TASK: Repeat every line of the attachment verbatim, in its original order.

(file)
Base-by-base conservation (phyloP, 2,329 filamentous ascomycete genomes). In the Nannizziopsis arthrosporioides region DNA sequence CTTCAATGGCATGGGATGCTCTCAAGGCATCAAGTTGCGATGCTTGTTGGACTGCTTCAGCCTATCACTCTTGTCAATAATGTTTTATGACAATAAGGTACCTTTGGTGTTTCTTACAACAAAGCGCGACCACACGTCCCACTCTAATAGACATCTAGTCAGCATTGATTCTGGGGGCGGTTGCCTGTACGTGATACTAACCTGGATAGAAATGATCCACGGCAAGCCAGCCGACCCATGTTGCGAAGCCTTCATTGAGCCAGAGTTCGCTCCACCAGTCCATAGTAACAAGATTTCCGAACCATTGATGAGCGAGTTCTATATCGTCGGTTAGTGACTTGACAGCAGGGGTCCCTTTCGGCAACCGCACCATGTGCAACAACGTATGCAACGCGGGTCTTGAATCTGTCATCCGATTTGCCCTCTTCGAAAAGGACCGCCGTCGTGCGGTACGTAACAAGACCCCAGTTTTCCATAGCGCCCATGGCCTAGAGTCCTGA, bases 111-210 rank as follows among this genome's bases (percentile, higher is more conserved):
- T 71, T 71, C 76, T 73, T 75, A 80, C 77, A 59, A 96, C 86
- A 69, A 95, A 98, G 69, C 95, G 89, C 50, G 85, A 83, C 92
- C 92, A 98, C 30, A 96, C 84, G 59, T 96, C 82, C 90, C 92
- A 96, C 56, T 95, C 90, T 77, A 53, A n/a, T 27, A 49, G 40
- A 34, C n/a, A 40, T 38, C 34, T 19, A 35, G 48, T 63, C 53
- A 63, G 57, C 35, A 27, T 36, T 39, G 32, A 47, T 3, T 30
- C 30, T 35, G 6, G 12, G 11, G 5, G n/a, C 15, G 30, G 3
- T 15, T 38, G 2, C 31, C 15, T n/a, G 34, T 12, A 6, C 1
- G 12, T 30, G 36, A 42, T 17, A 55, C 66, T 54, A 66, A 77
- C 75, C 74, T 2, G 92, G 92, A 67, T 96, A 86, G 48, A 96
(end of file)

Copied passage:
Base-by-base conservation (phyloP, 2,329 filamentous ascomycete genomes). In the Nannizziopsis arthrosporioides region DNA sequence CTTCAATGGCATGGGATGCTCTCAAGGCATCAAGTTGCGATGCTTGTTGGACTGCTTCAGCCTATCACTCTTGTCAATAATGTTTTATGACAATAAGGTACCTTTGGTGTTTCTTACAACAAAGCGCGACCACACGTCCCACTCTAATAGACATCTAGTCAGCATTGATTCTGGGGGCGGTTGCCTGTACGTGATACTAACCTGGATAGAAATGATCCACGGCAAGCCAGCCGACCCATGTTGCGAAGCCTTCATTGAGCCAGAGTTCGCTCCACCAGTCCATAGTAACAAGATTTCCGAACCATTGATGAGCGAGTTCTATATCGTCGGTTAGTGACTTGACAGCAGGGGTCCCTTTCGGCAACCGCACCATGTGCAACAACGTATGCAACGCGGGTCTTGAATCTGTCATCCGATTTGCCCTCTTCGAAAAGGACCGCCGTCGTGCGGTACGTAACAAGACCCCAGTTTTCCATAGCGCCCATGGCCTAGAGTCCTGA, bases 111-210 rank as follows among this genome's bases (percentile, higher is more conserved):
- T 71, T 71, C 76, T 73, T 75, A 80, C 77, A 59, A 96, C 86
- A 69, A 95, A 98, G 69, C 95, G 89, C 50, G 85, A 83, C 92
- C 92, A 98, C 30, A 96, C 84, G 59, T 96, C 82, C 90, C 92
- A 96, C 56, T 95, C 90, T 77, A 53, A n/a, T 27, A 49, G 40
- A 34, C n/a, A 40, T 38, C 34, T 19, A 35, G 48, T 63, C 53
- A 63, G 57, C 35, A 27, T 36, T 39, G 32, A 47, T 3, T 30
- C 30, T 35, G 6, G 12, G 11, G 5, G n/a, C 15, G 30, G 3
- T 15, T 38, G 2, C 31, C 15, T n/a, G 34, T 12, A 6, C 1
- G 12, T 30, G 36, A 42, T 17, A 55, C 66, T 54, A 66, A 77
- C 75, C 74, T 2, G 92, G 92, A 67, T 96, A 86, G 48, A 96